Overweight-and obesity-related medical costs in the U.S. total an estimated $147 billion a year—nearly 10 percent of all health care spending—and sugary drinks are a major contributor to the nation’s obesity epidemic. (2-4)

A penny-per-ounce excise tax would likely spur consumers to cut their sugary drink calorie consumption, potentially by 8 to 10 percent—enough to promote weight loss and lower the risk of sugary drink-related chronic diseases—and could raise nearly $15 billion per year, the authors write. Levying an excise tax directly on beverage manufacturers—rather than a sales tax on consumers—would likely be the most efficient way to collect the tax and lead to the greatest effect on consumption because consumers would see this as a higher price. A tax on the sugar content of beverages would also give manufacturers an incentive to cut down the sugar content of drinks.

How much money could a tax on sugary drinks raise in your state? Try the soda tax revenue calculator at the Rudd Center for Food Policy and Obesity website.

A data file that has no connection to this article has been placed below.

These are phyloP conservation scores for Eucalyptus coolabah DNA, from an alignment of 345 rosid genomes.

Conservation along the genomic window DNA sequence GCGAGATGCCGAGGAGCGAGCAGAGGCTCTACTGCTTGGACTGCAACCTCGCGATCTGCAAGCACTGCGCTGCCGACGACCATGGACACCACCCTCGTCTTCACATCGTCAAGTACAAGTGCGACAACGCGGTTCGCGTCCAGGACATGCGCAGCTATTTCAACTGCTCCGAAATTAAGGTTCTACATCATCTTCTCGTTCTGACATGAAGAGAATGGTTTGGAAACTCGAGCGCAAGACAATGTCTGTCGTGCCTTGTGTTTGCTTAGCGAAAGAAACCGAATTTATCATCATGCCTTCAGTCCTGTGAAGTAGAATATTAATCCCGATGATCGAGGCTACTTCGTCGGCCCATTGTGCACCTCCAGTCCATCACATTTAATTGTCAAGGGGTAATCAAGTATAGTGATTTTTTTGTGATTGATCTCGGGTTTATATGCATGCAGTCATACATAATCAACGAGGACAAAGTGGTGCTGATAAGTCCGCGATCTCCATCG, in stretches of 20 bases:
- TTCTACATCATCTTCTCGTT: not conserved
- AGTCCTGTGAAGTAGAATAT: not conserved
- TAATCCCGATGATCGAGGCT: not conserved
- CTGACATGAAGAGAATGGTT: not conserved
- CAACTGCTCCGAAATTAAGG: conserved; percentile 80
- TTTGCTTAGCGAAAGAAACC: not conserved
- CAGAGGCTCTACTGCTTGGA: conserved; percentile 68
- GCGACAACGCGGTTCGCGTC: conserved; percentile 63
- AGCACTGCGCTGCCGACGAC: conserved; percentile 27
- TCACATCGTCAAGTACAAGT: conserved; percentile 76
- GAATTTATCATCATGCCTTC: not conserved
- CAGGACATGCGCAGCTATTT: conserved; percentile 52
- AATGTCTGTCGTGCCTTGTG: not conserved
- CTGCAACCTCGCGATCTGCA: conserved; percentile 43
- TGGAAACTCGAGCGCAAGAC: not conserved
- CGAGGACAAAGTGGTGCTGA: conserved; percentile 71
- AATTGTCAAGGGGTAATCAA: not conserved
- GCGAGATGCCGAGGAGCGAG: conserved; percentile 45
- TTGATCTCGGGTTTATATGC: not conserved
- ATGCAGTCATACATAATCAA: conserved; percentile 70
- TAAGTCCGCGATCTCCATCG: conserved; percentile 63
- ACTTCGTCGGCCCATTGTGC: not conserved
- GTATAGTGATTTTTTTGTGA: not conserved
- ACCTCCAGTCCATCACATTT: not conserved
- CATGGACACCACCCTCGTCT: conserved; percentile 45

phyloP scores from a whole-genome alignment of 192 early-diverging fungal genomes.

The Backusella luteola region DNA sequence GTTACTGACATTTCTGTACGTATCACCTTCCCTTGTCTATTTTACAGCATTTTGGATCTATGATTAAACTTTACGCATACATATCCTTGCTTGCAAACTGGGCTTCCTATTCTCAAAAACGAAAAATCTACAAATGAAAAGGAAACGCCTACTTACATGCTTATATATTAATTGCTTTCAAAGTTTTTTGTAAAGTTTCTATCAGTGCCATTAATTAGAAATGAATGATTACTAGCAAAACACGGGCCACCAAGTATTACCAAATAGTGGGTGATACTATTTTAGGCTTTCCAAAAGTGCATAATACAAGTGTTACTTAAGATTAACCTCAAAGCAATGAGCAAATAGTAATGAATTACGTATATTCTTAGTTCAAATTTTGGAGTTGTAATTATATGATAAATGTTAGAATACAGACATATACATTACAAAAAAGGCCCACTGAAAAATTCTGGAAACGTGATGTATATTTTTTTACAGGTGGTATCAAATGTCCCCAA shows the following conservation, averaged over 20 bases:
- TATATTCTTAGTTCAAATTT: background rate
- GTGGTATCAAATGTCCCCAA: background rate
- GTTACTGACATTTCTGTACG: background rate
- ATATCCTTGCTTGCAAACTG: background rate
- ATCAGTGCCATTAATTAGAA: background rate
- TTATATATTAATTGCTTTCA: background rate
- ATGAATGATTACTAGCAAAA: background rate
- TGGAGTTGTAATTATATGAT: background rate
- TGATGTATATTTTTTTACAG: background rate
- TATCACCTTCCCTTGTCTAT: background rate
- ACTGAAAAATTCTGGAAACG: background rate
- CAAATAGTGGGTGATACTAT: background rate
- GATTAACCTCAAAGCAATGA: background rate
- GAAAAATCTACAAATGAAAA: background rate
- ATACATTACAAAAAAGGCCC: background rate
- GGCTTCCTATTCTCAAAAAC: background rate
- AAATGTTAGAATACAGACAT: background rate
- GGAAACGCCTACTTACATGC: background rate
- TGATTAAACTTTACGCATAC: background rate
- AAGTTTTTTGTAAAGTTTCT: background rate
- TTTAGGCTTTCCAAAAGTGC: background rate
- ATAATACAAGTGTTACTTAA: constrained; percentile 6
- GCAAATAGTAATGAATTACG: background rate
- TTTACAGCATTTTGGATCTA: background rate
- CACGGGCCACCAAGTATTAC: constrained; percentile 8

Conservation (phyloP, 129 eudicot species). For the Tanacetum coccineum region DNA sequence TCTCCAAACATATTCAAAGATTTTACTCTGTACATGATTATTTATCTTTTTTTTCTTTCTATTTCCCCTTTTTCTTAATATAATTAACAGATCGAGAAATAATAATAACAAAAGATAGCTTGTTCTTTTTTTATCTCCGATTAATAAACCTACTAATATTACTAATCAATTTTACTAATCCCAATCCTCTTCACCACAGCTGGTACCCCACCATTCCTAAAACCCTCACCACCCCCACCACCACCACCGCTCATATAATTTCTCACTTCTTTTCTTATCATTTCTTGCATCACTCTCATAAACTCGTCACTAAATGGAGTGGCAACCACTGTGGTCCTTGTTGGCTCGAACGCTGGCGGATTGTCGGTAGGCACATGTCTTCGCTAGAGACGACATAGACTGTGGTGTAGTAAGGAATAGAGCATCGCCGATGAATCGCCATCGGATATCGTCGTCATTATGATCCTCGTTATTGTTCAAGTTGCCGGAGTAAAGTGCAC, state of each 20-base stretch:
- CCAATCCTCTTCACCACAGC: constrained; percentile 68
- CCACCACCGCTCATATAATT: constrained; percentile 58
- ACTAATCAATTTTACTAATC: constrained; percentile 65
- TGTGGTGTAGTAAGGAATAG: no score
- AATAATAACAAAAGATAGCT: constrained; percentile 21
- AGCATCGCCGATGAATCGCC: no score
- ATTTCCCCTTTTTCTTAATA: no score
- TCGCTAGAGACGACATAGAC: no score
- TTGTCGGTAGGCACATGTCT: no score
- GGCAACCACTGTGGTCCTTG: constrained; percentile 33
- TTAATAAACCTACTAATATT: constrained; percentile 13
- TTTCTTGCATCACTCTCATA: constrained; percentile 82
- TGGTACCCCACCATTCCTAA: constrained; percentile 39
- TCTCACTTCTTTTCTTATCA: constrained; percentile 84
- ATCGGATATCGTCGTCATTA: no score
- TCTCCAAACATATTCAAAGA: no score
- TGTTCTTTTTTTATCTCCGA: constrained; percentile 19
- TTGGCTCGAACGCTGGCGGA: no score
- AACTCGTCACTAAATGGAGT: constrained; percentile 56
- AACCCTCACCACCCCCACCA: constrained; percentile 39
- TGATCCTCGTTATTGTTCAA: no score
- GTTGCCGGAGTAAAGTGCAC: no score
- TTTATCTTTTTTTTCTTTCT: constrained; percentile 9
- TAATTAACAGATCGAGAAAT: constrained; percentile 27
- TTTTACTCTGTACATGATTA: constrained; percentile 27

Find out how much sugar is in soft drinks, iced tea, sports drink, juices, and other beverages.


1. Brownell KD, Farley T,Willett WC, Popkin BM, Chaloupka FJ, Thompson JW, Ludwig DS. The public healthand economic benefits of taxing sugar-sweetened beverages. The New England Journal of Medicine. 2009.

2. Finkelstein EA, Trogdon JG, Cohen JW, Dietz W. Annual medical spending attributable to obesity: payer- and service-specific estimates. Health Affairs (Millwood). 2009; July 29 (Epub ahead of print).

3. Malik VS, Schulze MB, Hu FB. Intake of sugar-sweetened beverages and weight gain: asystematic review. American Journal of Clinical Nutrition. 2006; 84:274-288.

4. Vartanian LR, Schwartz MB, Brownell KD. Effects of soft drink consumption on nutrition and health: a systematic review and meta-analysis. American Journal of Public Health. 2007; 97:667-675.